Friday, June 10, 2011

30% and Preference Cascades

About a year ago, we wrote about Preference Cascades:

"in which people who have been obliged to conceal their true beliefs by social pressure or sheer force suddenly discover that a lot of other people feel the same way."

This concept holds true not just for individuals, though, but also for businesses (and business owners).

A few days ago, Bob wrote about a recent survey which predicted that "up to 30% of employers may cease to offer health insurance to their employees" come 2014. The impetus for this exodus will be the Exchanges, wherein employers will be able to offload health insurance to that government program.

Today at lunch, my friend Tom remarked that he thinks that number is just the tip of the proverbial iceberg. That is, only about a third of employers today, some 3 years out, claim they'll be dumping their group plans. But Tom thinks that once this initial group sheds their health insurance onus, many, many more will follow suit.

In this case, the Preference Cascade would go like this: large corporations, which tend to strategize in 5 (or more) year increments, see the writing on the wall. They know that they can divest themselves of an expense which is almost impossible to control, with numbers that are nigh unto impossible to predict, and which involve many additional dollars and man-hours in admin costs. For them, 2014 is almost literally around the corner, and they can easily plan to put that expense back onto their employees (and the government).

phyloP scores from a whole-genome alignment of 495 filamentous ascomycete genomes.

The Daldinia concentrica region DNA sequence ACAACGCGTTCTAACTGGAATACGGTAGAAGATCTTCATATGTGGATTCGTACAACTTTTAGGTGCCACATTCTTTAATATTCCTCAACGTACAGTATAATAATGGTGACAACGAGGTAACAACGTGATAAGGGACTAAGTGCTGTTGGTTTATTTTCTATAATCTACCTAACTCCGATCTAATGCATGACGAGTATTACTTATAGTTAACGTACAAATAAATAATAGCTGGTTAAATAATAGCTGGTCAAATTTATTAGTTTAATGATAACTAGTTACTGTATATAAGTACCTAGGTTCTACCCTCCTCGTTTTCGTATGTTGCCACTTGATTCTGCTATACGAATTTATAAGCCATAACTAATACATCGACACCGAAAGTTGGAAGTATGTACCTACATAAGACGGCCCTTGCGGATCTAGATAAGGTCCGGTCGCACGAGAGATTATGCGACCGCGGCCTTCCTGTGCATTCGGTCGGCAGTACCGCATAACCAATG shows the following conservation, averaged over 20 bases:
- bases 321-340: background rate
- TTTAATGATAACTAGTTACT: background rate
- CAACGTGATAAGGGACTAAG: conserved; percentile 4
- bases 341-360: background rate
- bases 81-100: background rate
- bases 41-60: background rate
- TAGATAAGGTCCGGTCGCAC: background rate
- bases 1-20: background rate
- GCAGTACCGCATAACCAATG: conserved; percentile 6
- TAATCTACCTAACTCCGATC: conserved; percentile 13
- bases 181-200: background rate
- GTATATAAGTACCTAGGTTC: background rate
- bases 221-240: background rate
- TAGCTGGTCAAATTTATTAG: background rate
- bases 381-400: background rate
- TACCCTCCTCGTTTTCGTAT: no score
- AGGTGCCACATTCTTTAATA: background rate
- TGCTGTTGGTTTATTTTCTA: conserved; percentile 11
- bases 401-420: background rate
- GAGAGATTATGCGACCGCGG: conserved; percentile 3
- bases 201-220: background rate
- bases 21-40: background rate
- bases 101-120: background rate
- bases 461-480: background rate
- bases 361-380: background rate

So a third are already planning for this, and Tom thinks at least one third more will jump onto the bandwagon. And why not? After all, if you're an "early adopter" then it's possible that some of your employees will look for jobs at one of your competitors that still offers group coverage. But there will be (at least) two major hurdles: first, if we're correct (and I think we are), then the Preference Cascade will have already begun its work, and there will be far fewer employers offering coverage. Couple that with continued high unemployment, and the question then becomes: where are these folks going to go?

It actually gets worse, though: Medium sized businesses, which Tom theorizes plan in 36-month cycles, aren't really thinking about this yet, but beginning next year, it will definitely be on their radar. They, too, will see an opportunity to get out of the group insurance rat-race. And again, the same factors affecting employees of larger companies will come into play here, as well.

Now, I've long been on record as an advocate of privately-owned health insurance. That is, I don't think health insurance should be tied in any way to one's employment (after all, your boss doesn't buy your groceries for you, or pay your mortgage company). The problem is that the mechanism predicated in ObamaCare© is even worse than the current system.

It's the worst of both "be careful what you wish for" and "we have to pass it to read what's in it."
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